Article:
MARKETING FOUNDATIONS

Course CodeVBS109
Fee CodeS2
Duration (approx)100 hours
QualificationStatement of Attainment

Learn the Fundamentals of Marketing

This course is designed as a program to understand the marketing world; then developing skills in marketing.
Marketing is at the core of any business success.

This course helps you to understand different ways products and services can be promoted, sold and delivered to customers. You learn to better plan how to market anything, and in doing so, improve the profitability of any business enterprise.

 

Lesson Structure

There are 10 lessons in this course:

  1. Marketing and the Business
    • What is marketing, and its significance
    • Considering alternative approaches to business & marketing
    • Alternative enterprises (eg. goods or services based sole proprietor or partnership etc).
  2. Scope of Marketing Understanding basic economics (eg. supply & demand)
    • The difference between the potential market
    • Available market
    • Target market
    • Penetrated market for a product/service of your choice
    • Different advertising approaches
    • Controlling Growth,
    • Improving Results in Business, etc
  3. Target Marketing
    • Understanding the market place
    • Stages that sellers move through in their approach to a market
    • What is targeting
    • Advantages of target marketing as compared to mass marketing and product-differentiated marketing
  4. The Marketing Mix and Managing the Marketing Effort
    • Product, price, place, and promotion
    • Affects and interactions between marketing and other operations of a business.
  5. Product Presentation and Packaging
    • Importance of product knowledge
    • Core, tangible and augmented products
    • Differences in packaging & presentation for different products.
  6. Promotion Communication skills
    • Merchandising
    • Shop Floor Layout
    • Displaying Products
    • Signs
    • Understanding Selling and Increasing Sales
    • Sales Methods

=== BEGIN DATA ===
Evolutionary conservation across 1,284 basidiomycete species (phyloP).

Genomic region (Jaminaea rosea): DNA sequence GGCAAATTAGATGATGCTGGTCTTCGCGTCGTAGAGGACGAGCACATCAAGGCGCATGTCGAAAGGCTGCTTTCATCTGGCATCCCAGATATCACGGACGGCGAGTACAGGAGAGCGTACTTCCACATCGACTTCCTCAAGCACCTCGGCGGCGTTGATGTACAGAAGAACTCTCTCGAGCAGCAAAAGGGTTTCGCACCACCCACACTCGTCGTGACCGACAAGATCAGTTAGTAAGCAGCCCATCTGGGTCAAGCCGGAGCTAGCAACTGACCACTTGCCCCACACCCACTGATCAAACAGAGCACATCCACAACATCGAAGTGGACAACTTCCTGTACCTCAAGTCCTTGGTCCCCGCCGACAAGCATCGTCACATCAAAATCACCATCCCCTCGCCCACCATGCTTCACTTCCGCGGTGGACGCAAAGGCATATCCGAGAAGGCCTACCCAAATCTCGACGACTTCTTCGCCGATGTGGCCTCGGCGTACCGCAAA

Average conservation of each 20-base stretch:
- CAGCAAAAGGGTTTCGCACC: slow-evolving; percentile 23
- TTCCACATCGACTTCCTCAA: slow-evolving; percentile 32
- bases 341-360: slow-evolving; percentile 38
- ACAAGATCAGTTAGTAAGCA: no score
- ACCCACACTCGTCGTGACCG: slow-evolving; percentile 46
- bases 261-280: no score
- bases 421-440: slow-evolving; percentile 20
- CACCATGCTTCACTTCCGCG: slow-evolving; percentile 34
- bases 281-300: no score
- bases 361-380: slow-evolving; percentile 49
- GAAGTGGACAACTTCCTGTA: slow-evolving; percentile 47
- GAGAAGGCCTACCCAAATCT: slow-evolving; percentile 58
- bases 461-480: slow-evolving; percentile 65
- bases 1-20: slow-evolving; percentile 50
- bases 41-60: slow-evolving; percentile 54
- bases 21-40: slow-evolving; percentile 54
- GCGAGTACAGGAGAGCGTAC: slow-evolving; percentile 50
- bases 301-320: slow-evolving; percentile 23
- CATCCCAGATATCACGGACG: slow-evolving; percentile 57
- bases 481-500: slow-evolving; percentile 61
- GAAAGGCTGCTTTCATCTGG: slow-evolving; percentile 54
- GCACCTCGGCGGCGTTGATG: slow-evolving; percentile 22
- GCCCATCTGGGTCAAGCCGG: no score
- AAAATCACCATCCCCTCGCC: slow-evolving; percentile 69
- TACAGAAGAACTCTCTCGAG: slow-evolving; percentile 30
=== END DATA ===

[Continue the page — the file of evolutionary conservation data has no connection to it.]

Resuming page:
• Publicity Marketing,
    • Structuring an Advertisement or Promotion
    • Advertising budgets, etc
  7. Product Pricing and Distribution Pricing
    • Profitability Ratios
    • Increasing Turnover, etc
  8. Customer Service Methods of assessing customer satisfaction
    • Significance of Customer Service
    • Different types of customers in the market place and how best to approach each
    • Difference between selling, publicising, marketing and advertising, etc
  9. Market Research
    • The research process
    • What to research
    • Surveys
    • Developing and conducting a market research program
    • Where to find useful statistics,
  10. Organisations
    • Structures and Roles Business law
    • Financial Management
    • Business Structures
    • Business terminology, etc.

Each lesson culminates in an assignment which is submitted to the school, marked by the school's tutors and returned to you with any relevant suggestions, comments, and if necessary, extra reading.


Without Marketing there is No Business

There is little point being in any business and producing good products or services, if what you produce is never delivered to a customer. All too often though; businesses either don't understand marketing, or don't give sufficient attention to marketing in order to make the business profitable.

Marketing is not just selling, or advertising, or promotion.  It is customer focused, and requires you to organise your business in such a way that you can:

  • identify your potential customers